Then came that fateful Monday about two weeks ago.  I had previously talked with a mom whose daughter is dyslexic, and she talked about how her daughter “moves” when she reads.  Well, that Monday as we sat trying to read, my son was “moving.”  Up.  Down.  Leaning on me.  Laying on the floor.  Holding a stuffed thing.  Putting it down.  It was like his attention was everywhere but on the words.  Something in me clicked, and I knew we needed to find solutions to dyslexia.  It was the only thing that made any sense–although I still couldn’t wrap my mind around how this bright, intelligent child could have trouble reading.

The next 48 hours were like a bolt from the sky into my life.  I found a website by a woman whose nephew was dyslexic.  She got into the field to help him, but she ended up helping us!

The first thing she explained was why a person is dyslexic.  Their right brain is bigger than their left.  (In most people left is bigger than right.)  Well, right there, that set off a million bits of understanding in me.  I’ve studied right brain/left brain.  In fact, I used to say it was the difference between and English person and a Math person–with the math person needing step-by-step and the English person being, “just start somewhere.”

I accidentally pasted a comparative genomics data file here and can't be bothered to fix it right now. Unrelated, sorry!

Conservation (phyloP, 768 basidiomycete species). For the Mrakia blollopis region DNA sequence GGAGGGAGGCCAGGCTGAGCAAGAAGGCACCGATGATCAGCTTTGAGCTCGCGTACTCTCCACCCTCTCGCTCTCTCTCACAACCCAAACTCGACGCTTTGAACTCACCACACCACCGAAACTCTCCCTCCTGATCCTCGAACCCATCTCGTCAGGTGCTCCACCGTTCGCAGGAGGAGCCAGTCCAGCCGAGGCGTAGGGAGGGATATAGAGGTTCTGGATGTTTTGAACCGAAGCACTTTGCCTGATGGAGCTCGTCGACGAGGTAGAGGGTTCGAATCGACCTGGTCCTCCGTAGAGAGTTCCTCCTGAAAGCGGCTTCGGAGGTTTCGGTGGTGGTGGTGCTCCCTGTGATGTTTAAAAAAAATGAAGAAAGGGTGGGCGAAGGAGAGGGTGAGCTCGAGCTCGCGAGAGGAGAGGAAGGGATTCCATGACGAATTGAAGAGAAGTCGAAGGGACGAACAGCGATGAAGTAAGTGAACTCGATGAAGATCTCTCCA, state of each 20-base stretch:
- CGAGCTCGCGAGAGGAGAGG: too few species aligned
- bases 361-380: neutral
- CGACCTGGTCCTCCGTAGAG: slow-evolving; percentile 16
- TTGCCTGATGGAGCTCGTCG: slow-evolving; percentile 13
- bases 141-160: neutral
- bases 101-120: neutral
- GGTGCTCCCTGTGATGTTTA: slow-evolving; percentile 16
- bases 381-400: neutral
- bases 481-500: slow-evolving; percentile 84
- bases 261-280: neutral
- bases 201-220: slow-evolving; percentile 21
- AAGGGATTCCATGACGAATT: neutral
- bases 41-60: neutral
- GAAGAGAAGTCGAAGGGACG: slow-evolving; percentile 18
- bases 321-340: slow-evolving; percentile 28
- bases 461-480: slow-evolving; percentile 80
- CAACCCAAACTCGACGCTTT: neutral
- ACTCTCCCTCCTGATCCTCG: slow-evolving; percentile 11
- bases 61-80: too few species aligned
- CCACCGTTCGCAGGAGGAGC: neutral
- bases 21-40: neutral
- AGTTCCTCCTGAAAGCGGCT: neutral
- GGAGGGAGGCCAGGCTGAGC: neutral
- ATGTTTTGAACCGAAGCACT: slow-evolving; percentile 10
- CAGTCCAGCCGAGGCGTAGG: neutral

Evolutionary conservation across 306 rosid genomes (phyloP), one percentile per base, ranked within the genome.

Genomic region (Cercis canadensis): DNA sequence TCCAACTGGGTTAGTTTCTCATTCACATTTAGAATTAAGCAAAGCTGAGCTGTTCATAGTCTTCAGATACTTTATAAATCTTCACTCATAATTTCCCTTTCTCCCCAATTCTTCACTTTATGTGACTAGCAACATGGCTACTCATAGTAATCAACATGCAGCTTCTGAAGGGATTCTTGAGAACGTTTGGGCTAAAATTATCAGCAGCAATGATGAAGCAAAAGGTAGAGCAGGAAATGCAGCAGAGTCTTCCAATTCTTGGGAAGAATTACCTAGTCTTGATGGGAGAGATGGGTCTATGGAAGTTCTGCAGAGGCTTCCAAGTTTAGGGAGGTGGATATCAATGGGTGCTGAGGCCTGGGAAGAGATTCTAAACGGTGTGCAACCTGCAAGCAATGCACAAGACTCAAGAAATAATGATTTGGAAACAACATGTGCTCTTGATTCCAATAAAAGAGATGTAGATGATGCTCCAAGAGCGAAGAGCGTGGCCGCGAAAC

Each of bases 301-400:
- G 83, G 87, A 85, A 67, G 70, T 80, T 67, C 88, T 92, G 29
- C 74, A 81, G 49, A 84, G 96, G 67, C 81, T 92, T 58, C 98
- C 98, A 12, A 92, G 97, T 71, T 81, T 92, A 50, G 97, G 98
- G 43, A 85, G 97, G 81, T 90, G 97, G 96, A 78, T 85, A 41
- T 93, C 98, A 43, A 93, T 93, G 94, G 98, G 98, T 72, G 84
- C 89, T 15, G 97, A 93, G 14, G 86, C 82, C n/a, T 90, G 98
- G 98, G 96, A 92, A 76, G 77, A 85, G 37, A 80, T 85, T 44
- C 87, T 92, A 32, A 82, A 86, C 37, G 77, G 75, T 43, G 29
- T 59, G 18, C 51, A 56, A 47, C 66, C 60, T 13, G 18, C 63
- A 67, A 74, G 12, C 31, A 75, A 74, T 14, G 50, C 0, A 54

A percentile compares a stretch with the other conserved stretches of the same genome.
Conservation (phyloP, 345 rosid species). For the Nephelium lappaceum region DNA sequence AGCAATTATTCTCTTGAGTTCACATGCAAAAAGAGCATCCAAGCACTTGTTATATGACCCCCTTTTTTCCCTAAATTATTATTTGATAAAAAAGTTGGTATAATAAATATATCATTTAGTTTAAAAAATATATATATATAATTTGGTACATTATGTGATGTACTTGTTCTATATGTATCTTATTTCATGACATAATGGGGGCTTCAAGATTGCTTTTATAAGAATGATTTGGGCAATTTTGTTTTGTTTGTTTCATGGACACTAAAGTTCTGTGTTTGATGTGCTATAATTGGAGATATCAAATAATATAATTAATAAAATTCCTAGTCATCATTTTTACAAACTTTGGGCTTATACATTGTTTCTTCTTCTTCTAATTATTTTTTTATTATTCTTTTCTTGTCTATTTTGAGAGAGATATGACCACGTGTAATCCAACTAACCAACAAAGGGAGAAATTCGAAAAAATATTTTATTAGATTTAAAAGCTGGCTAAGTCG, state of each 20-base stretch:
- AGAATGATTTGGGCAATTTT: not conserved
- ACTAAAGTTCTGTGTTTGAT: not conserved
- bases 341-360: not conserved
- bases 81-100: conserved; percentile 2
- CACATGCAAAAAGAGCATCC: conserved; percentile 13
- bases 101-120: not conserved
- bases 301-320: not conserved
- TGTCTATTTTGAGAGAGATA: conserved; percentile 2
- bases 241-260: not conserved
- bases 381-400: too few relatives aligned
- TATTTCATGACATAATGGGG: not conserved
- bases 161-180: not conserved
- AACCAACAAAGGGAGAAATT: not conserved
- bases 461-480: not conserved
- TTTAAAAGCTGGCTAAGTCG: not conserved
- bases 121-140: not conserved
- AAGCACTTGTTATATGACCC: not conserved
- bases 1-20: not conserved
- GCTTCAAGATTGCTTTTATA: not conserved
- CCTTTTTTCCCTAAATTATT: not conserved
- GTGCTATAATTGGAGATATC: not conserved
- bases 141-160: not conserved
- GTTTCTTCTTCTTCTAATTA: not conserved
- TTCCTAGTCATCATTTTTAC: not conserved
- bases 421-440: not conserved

The right brain is your creative center.  It allows you not just to think outside the box, but to think as if there were no box in the first place.  It sees things intuitively, even though it can’t always tell you how or why.  It is immensely curious and creative.  In fact, I think it is a direct link to our spiritual self, the self that knows without knowing how it knows.  I’ve always had great respect for the right brain as it is also the storehouse for artistic ability and musical ability and kinesthetic ability.

As I researched this fascinating new way of learning, I found that children who access their right brains to understand their worlds think in pictures.  They don’t think with words so much or even at all.  That was news to me.  I think in words, and then if I have to in pictures.  Not right-brain dominant kids.  They think in pictures so much that to them words ARE pictures.

When they see the “word” CAT, they don’t grasp that it’s made up of C  A  T.  They see cat–one unit, and they memorize THAT word as if it has no connection to any other word on the planet.  And they have an incredible memory.  That’s why at first things with my son made no sense.  He could “read.”  Only he wasn’t reading, he was memorizing… EVERYTHING!

This became obvious though I didn’t understand it as we did the HoP program.  He would be able to “read” a word on one page, and then have no clue on the next (because he was using context clues on one, and the other had no context clues).  When he would hit a word he knew (had memorized), he would say it, and he would be right until we “learned” a new word that looked like the old word.